Three state prison officers have been fired and four others, including two lieutenants, have been disciplined for mistakes before and after corrections officer Jayme Biendl was killed in January at the Monroe prison.
Three state prison officers have been fired and four others, including two lieutenants, have been disciplined for mistakes made before and after a corrections officer was killed at the Monroe Reformatory in January.
Two of the fired officers lied to police and Department of Corrections (DOC) investigators, and a third was terminated for being away from his post outside the prison chapel, where officer Jayme Biendl worked alone, according to the DOC.
Biendl, 34, the DOC officer of the year in 2008, was not found by fellow officers for nearly two hours after being strangled Jan. 29 with amplifier cord. She was the first DOC officer killed in a state prison in 32 years.
Although Byron Scherf, a lifer at Monroe, was found outside the chapel with blood on his collar, officers did not search the chapel. Scherf later confessed to the slaying and is awaiting trial in Snohomish County on murder charges that could lead to the death penalty.
- 14 million spilled bees on I-5: 'Everybody's been stung'
- Man's journey to find birth mom ends — at work
- Costco said to get sweet deal from credit-card companies
- Boeing retools Renton plant for 737's big ramp-up
- On tour of UW station, Inslee backs $15 billion tax plan for more light rail
Most Read Stories
The discipline, announced Wednesday by Monroe superintendent Scott Frakes, has been in the works since July, when DOC released a report on an internal investigation.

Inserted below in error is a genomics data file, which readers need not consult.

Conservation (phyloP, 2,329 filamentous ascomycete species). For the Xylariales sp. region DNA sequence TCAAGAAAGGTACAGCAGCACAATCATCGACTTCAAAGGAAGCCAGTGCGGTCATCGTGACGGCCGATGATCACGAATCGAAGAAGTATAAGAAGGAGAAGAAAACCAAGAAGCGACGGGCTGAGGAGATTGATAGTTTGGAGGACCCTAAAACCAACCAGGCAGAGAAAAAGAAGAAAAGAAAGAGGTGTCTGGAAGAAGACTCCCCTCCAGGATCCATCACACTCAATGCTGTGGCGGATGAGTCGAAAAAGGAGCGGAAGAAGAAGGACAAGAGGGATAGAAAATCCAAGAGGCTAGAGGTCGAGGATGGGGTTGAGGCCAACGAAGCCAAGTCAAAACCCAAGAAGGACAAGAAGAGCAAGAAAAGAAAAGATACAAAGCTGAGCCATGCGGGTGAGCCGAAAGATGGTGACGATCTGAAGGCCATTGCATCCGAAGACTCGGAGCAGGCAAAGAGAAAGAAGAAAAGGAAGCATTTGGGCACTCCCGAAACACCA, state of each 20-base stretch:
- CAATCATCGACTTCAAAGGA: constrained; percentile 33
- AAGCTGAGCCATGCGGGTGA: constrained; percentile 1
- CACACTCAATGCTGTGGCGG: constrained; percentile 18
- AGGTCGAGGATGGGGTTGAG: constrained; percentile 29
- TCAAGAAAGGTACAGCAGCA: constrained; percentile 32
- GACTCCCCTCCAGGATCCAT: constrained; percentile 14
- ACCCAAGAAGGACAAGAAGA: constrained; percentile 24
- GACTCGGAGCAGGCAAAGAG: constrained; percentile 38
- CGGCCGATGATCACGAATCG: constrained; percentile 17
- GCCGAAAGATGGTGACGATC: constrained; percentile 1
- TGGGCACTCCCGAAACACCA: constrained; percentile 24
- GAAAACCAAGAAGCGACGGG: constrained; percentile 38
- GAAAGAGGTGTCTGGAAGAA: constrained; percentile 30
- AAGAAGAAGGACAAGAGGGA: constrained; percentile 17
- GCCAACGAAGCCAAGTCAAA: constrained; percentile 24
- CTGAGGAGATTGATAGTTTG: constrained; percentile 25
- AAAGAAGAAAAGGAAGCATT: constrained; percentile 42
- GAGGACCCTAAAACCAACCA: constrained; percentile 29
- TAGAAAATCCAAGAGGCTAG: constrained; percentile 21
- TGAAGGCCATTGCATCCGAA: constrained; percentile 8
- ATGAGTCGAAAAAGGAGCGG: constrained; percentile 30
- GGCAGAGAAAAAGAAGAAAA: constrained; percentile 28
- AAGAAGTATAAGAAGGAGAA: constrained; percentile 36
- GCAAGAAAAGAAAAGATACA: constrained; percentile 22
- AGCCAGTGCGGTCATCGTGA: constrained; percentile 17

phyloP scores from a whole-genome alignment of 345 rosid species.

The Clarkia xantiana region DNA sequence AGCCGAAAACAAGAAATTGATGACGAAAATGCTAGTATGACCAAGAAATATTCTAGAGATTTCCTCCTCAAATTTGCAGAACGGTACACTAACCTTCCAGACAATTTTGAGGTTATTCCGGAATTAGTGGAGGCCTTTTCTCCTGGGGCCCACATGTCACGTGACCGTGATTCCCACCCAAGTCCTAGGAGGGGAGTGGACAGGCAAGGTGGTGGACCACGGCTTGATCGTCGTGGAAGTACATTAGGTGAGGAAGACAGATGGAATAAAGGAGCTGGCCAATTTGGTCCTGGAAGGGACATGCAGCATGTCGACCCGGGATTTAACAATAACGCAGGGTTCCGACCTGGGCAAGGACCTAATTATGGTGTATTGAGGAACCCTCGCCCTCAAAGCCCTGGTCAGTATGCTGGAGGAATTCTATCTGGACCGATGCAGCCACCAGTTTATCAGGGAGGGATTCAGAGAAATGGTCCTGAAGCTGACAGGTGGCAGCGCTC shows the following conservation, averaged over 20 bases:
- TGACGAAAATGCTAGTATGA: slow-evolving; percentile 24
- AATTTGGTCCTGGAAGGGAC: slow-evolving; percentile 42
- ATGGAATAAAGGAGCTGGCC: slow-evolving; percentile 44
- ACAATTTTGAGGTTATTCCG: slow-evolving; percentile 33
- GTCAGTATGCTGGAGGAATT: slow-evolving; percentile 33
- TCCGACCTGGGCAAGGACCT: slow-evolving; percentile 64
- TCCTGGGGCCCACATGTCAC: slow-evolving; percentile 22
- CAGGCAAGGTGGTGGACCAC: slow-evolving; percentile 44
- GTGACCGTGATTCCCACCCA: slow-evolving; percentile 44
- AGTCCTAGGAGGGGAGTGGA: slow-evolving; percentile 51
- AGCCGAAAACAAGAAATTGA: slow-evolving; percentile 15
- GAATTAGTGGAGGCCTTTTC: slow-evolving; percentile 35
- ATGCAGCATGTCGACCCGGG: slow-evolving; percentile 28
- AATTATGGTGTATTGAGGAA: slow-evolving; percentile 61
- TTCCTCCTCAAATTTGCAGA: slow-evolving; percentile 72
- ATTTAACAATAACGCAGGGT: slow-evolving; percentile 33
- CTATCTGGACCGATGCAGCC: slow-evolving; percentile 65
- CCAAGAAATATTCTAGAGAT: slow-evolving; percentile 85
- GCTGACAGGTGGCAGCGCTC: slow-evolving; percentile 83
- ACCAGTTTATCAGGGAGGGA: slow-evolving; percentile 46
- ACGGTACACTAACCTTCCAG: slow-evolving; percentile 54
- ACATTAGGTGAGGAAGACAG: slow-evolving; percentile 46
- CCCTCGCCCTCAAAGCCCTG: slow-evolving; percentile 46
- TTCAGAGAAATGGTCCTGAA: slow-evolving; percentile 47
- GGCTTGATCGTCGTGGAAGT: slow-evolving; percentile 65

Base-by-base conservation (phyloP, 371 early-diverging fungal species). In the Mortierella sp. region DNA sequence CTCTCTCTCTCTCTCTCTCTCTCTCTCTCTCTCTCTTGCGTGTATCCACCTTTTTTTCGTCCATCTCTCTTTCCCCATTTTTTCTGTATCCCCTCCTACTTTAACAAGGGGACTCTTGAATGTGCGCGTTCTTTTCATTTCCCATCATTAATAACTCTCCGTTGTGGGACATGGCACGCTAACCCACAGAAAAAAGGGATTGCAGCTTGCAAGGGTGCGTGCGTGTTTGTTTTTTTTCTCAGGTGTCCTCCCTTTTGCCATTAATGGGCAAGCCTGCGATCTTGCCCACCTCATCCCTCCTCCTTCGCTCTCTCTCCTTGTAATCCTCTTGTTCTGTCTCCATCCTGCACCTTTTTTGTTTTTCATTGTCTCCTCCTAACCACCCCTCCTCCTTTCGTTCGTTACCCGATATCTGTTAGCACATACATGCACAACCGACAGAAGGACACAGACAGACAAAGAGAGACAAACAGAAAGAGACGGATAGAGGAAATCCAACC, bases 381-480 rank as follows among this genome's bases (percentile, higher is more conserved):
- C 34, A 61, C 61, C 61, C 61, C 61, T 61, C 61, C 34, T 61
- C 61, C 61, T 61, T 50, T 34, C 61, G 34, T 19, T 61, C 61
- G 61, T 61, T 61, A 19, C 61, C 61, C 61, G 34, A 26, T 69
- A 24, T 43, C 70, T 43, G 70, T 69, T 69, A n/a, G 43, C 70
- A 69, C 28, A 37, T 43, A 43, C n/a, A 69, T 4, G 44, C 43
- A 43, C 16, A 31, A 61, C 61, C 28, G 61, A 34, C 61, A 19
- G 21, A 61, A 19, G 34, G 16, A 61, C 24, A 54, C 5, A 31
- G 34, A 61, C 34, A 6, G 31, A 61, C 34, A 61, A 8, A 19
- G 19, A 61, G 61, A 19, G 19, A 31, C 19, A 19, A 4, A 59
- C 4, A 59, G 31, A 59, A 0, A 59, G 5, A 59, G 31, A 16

“To operate a safe facility it is absolutely critical that we hold ourselves accountable for our actions, which is why I took the action I did,” Frakes said in a statement.
Officials at Monroe did not respond to a request for an interview on Wednesday.
DOC routinely withholds names of employees in news releases about disciplinary matters, but The Seattle Times has filed a public-disclosure request seeking their identities.
According to Frakes’ statement, the discipline included:
• Letters of reprimand against two lieutenants, one for failing to keep track of staff. One lieutenant was demoted to sergeant.
• One officer fired for being regularly off his roving patrol post outside the chapel, including on the night Biendl died, as well as giving “conflicting statements” to DOC investigators and police.
• That officer’s sergeant demoted for not stopping the officer from regularly being away from his post.
• One officer fired for failing to search the chapel after finding Scherf in an alcove at the chapel entrance — but before Biendl was found — and for lying to police and DOC investigators.
• Another officer fired for faking a logbook notation that the chapel was searched and for lying to investigators.
• A fourth officer reprimanded for cutting short a search of a prison building after Scherf was reported missing from his cell.
Tracey Thompson of the Teamsters Local 117, which represents officers at Monroe, said the firings were “appalling” because other reviews, including one by state labor investigators, found fault with workplace-training and safety procedures. That review resulted in a $26,000 fine against DOC.
“Rather than accept responsibility, which management with integrity would do, they thrust it all onto line staff,” she said.
None of the three fired officers had ever been disciplined before, she said, noting that it was Scherf alone who killed Biendl. “For management to blame them for what happened, it’s just unconscionable,” she said.
Since Biendl’s death, the Monroe Reformatory, long considered the most progressive in the state’s prison system, has a crisper focus on worker safety. The prison acted on a recommendation by a national review team and began issuing body alarms to officers.
That recommendation appears to follow up on a disturbing detail unearthed in the DOC’s internal review of her death, and in police reports:
At about 8:40 on the night of Biendl’s death, other officers heard what they believed to a “split-second” scream in a female voice over the radio. One officer later said he was so alarmed he waited for an emergency alert, but, when it did not come, he assumed he’d misheard the sound.
Jonathan Martin: 206-464-2605 or email@example.com